What does climate integrity look like in practice? | Prof Allan Fels AO

“Greenwashing claims abound these days,” says Allan Fels. But who is responsible for checking them for integrity?

Professor Allan Fels AO, former Chair of the Australian Competition and Consumer Commission, speech to the Climate Integrity Summit.

The Australian Consumer Law

The nature of misleading and deceptive conduct

Section 18 of the Australian Consumer Law (ACL) provides that a person must not, in trade or commerce, engage in conduct that is misleading or deceptive or that is likely to mislead or deceive.

Section 18 is very broad. The test is whether the conduct is deceptive or misleading to an ordinary consumer. Consumers typically have a poor knowledge about the validity of claims made in this field.

Misleading conduct can include silence or omission.

The intention of the person engaging in the misleading or deceptive conduct is irrelevant.
Misleading conduct can include false predictions if the maker had no reasonable grounds for making them or if the prediction should have been qualified and was not.

Other sections of the Act prohibit false and misleading representations about specific aspects of goods and services. A business can’t falsely represent goods as being of a particular standard, quality, value, grade, style, model or having a particular history or particular use.

Goods must comply with any description that is provided in advertising or labelling. This is relevant to the many claims about recycled and recyclable content for example.

A business can’t make false claims about sponsorship approval, performance characteristics, accessories, uses and benefits they do not have.

Section 33 also prohibits false claims as to the nature, manufacturing process, the characteristics, the suitability for the purpose or the quality of any goods.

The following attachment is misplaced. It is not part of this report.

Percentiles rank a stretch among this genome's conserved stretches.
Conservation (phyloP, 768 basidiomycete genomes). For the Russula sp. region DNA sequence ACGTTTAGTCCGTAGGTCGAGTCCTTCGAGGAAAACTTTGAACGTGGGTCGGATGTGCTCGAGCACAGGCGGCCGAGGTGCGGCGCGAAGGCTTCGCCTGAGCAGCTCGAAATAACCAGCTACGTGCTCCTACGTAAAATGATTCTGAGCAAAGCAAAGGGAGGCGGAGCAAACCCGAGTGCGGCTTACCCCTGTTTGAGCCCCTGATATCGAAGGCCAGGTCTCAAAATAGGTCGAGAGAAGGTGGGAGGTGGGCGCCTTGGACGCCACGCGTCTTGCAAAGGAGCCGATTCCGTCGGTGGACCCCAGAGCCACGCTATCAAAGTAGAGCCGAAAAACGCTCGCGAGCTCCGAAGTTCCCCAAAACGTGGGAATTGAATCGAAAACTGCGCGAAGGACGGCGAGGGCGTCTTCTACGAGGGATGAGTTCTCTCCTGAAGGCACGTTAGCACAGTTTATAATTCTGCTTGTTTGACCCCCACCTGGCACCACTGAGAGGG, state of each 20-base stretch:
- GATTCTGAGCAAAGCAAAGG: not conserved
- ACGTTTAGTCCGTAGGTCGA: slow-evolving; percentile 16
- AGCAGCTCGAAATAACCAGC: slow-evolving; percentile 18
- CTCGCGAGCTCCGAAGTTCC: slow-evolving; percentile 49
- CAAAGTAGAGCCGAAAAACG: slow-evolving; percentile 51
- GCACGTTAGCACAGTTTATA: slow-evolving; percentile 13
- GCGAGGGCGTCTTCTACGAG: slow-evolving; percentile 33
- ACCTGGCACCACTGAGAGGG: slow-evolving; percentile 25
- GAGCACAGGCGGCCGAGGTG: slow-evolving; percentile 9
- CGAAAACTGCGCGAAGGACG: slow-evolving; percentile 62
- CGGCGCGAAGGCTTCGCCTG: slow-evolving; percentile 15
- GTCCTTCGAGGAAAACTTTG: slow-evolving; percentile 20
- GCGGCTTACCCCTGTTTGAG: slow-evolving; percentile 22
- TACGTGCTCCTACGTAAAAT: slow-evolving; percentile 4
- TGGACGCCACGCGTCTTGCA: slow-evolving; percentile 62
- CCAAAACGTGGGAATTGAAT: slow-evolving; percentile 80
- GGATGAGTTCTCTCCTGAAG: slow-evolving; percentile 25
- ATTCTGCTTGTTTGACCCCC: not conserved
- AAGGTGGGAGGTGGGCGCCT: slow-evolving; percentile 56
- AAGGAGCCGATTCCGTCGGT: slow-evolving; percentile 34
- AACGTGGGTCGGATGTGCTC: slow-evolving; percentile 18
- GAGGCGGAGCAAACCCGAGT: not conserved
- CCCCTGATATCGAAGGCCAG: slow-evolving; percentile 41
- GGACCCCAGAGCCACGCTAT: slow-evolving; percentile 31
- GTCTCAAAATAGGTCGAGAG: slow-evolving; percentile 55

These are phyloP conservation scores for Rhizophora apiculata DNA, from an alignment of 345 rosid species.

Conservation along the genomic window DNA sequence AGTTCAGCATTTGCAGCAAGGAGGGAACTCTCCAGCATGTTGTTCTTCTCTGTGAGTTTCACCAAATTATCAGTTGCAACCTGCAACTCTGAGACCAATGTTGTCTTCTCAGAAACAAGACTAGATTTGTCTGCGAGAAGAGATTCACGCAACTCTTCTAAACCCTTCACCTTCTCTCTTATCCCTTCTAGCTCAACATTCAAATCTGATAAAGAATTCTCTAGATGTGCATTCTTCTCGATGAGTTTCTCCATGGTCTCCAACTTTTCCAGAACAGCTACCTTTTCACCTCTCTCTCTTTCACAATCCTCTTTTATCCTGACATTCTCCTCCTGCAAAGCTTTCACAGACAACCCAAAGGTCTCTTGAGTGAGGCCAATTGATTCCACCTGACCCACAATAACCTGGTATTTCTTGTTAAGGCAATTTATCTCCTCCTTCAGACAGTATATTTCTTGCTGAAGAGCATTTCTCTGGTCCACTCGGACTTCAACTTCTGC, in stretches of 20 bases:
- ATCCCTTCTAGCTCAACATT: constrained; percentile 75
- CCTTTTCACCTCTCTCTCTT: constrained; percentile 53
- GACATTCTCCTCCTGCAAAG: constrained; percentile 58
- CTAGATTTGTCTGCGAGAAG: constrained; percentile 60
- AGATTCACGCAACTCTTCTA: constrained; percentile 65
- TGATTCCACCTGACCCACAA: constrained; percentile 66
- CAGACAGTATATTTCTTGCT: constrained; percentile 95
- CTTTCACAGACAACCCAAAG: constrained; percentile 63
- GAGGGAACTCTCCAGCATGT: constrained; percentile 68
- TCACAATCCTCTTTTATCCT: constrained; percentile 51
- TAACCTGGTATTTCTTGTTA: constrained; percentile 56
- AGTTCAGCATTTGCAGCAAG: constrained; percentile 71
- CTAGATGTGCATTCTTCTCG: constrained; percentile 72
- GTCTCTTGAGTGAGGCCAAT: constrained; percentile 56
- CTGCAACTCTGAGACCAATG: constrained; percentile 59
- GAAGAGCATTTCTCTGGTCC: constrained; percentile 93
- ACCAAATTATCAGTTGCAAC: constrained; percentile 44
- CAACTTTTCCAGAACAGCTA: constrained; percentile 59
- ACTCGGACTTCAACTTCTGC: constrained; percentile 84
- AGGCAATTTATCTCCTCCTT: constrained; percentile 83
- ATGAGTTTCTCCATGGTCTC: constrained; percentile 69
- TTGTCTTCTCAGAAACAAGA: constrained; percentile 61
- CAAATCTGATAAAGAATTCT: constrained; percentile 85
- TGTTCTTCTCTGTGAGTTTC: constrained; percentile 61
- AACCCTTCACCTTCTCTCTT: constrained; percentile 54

The ACCC has also emphasised the need to consider the whole life of a product when making a claim about carbon neutrality, The claim can’t for example just be just about, say, the manufacturing process and not it’s actual use and operation. It can’t in other words be a partial assessment. It can’t be about just a subset of products or activities.

Claims must be able to be substantiated. The ACCC can require substantiation from business in relation to claims it regards as suspicious.


The law applies to persons engaged in trade or commerce (which incidentally includes trade associations).

The law does not apply to government or the ACCC. It does apply, however, to governments where they are engaged in trade or commerce e.g. publicly owned enterprises.

An important question is whether a government agency that receives significant fees for its services e.g. licensing, certification and so on is engaged in trade and commerce and therefore covered by the Act. In at least some cases it is covered.

In particular, the government agency may not be immune if it is carrying on a business, where it involves profit, repetition in purchases, and business transactions such as contracts, advertising, and promotion.

Broadly, therefore, the government agency must be engaged in trade or commerce. There is a very real possibility – I would say probability – that Climate Active is covered by the Act. The Australia Institute has made a complaint about Climate Action to the ACCC. This will require a decision by it. In any case, the issue is litigable by NGOs and others.